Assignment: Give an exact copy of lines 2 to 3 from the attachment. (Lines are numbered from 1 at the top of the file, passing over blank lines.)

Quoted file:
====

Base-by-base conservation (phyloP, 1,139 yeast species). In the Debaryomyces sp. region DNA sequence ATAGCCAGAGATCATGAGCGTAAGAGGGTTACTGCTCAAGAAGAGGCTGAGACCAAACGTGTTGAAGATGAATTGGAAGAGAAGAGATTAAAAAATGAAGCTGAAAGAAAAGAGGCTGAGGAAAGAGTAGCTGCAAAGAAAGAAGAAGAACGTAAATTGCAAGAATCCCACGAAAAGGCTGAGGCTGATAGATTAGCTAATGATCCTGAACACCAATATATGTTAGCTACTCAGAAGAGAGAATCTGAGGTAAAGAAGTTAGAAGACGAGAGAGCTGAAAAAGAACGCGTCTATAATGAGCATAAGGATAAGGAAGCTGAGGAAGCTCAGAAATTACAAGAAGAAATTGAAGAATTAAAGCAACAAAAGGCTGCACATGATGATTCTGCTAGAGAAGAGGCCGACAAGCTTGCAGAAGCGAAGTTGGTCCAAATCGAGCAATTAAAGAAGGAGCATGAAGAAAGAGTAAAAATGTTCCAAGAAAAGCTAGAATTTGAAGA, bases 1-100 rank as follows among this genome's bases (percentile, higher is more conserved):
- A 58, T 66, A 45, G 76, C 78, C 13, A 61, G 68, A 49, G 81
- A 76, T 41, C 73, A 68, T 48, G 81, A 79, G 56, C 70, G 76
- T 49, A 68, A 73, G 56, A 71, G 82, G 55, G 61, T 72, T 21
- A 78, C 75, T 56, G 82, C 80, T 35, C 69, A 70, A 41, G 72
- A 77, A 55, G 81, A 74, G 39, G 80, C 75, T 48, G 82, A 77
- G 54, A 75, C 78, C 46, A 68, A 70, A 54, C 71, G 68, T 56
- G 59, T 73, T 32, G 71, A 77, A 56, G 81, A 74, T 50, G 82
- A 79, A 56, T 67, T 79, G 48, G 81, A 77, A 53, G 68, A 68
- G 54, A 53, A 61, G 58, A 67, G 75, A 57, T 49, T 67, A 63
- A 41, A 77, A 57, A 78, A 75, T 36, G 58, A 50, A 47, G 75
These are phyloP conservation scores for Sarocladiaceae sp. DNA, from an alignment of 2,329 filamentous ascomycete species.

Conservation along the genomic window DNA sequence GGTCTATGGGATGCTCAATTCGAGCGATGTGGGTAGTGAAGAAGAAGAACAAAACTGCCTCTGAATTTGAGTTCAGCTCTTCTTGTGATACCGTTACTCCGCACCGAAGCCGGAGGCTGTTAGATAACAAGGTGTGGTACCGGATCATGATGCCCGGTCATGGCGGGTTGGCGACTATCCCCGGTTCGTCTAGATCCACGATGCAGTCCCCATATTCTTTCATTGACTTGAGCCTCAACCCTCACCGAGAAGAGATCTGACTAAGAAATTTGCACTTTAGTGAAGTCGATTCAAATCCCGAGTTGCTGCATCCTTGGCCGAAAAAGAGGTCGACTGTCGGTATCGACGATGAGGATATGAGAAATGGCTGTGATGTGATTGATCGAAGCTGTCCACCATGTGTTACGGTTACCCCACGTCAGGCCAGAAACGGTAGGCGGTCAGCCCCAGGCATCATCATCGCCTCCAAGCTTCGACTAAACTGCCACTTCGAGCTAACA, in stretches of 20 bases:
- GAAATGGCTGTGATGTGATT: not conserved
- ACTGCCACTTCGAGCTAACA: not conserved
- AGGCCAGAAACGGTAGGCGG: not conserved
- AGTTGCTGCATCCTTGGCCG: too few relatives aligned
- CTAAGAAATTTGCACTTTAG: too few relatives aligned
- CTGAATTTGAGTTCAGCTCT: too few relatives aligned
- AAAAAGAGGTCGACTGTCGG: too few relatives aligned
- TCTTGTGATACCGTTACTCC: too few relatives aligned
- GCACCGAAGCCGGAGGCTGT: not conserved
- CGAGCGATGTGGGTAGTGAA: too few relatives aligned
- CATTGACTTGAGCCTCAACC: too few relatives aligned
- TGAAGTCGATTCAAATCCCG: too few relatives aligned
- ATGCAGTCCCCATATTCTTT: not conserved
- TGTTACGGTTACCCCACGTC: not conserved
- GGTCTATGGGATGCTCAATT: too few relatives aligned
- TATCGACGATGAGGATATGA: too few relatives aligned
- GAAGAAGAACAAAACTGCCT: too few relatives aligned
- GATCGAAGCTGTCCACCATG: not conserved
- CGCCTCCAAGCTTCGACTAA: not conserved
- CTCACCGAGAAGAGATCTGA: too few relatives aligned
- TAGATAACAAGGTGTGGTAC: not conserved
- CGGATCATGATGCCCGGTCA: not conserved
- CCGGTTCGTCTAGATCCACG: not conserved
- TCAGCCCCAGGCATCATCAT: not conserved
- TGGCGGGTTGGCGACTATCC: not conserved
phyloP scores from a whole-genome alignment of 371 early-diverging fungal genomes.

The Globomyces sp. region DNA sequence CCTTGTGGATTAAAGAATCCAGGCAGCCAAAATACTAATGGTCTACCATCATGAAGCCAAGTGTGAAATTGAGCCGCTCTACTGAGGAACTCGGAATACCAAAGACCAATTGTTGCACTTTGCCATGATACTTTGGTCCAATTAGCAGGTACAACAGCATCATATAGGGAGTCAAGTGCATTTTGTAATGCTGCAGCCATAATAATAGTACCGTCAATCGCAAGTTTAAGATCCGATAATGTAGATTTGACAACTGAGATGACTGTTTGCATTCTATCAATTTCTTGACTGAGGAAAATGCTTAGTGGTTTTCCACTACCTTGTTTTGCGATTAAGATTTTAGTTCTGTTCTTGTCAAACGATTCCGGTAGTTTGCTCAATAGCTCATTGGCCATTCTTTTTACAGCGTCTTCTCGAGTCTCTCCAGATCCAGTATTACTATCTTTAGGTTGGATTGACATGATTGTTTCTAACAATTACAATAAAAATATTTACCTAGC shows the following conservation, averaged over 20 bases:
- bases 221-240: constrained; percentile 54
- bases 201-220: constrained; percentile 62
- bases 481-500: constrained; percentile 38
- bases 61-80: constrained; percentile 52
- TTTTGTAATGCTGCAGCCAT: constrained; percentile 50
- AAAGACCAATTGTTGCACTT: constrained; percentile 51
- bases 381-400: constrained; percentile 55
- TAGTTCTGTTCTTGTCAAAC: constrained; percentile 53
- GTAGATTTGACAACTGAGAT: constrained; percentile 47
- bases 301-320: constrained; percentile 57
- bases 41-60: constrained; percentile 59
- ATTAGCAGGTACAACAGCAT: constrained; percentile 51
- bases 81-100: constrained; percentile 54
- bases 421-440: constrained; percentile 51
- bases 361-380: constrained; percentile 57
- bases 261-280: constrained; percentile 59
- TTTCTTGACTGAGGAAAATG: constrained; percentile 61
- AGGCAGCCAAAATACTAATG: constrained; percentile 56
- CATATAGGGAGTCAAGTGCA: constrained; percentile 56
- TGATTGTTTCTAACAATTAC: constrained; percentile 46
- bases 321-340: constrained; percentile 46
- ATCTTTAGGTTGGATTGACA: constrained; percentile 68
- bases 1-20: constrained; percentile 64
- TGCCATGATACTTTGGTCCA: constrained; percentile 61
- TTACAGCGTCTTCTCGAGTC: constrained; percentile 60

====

- A 58, T 66, A 45, G 76, C 78, C 13, A 61, G 68, A 49, G 81
- A 76, T 41, C 73, A 68, T 48, G 81, A 79, G 56, C 70, G 76